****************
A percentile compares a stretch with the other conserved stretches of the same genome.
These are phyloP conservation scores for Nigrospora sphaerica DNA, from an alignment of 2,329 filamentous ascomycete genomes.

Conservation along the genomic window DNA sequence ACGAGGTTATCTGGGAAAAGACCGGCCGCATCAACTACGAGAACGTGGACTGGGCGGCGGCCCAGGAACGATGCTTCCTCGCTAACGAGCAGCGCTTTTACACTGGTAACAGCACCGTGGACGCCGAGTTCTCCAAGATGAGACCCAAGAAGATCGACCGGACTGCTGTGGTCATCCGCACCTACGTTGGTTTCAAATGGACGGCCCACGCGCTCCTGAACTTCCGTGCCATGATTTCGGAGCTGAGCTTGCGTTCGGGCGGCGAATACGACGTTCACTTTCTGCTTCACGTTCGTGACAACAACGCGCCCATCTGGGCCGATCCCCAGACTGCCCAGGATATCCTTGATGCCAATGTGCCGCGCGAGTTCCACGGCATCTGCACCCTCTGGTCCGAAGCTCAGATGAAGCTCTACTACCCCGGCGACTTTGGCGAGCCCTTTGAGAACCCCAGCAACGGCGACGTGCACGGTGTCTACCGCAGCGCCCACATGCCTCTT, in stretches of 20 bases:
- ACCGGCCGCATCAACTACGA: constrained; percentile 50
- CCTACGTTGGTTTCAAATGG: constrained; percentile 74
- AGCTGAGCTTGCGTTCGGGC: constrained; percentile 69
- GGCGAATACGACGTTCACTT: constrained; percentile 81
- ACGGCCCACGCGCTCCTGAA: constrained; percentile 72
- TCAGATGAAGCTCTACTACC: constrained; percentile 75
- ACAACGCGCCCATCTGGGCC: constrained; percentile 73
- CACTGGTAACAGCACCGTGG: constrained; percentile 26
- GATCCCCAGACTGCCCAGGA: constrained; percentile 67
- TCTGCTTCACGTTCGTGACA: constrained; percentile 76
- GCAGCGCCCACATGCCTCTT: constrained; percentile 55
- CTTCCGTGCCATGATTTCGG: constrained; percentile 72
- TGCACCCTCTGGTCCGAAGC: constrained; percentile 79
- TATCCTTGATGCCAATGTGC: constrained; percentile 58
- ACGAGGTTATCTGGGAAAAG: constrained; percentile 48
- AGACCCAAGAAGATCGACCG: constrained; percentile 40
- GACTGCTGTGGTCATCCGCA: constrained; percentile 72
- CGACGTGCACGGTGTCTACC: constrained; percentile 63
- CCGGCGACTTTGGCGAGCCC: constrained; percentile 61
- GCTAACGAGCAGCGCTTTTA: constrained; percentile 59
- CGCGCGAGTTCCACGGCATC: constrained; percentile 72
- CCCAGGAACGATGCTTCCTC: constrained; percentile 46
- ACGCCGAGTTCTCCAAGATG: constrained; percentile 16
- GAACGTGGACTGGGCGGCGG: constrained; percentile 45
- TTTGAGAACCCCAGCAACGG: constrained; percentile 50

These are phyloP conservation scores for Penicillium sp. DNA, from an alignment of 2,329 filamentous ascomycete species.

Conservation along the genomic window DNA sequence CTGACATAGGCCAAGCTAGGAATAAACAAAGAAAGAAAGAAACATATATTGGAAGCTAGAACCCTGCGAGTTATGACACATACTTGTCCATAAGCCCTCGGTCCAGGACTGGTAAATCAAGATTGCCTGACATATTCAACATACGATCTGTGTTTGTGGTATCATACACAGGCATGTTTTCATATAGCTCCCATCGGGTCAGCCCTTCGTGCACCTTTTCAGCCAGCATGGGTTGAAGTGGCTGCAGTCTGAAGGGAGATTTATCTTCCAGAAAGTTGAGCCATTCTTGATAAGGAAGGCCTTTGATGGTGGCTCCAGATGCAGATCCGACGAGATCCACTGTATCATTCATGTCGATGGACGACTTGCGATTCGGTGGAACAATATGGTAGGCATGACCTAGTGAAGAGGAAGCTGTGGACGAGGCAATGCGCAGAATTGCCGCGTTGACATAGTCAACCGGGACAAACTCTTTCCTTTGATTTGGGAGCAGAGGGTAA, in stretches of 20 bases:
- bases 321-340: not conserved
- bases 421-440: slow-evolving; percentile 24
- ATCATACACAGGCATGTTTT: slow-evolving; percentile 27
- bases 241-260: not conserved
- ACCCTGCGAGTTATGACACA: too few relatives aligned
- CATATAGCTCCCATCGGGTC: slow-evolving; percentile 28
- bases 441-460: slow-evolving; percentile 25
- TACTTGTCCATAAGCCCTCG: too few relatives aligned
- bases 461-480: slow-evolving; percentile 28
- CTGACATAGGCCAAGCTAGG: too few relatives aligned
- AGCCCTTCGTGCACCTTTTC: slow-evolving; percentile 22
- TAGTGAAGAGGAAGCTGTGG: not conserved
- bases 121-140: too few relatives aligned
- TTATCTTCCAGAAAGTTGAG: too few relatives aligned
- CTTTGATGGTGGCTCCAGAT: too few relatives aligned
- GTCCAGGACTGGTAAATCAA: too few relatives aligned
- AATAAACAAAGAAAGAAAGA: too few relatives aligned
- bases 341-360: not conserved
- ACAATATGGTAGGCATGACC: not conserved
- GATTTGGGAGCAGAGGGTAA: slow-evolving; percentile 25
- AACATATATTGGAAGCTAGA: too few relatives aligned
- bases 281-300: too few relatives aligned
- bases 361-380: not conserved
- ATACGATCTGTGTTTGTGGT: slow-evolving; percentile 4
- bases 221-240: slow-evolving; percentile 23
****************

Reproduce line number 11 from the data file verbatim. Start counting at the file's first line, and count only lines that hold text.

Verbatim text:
- CACTGGTAACAGCACCGTGG: constrained; percentile 26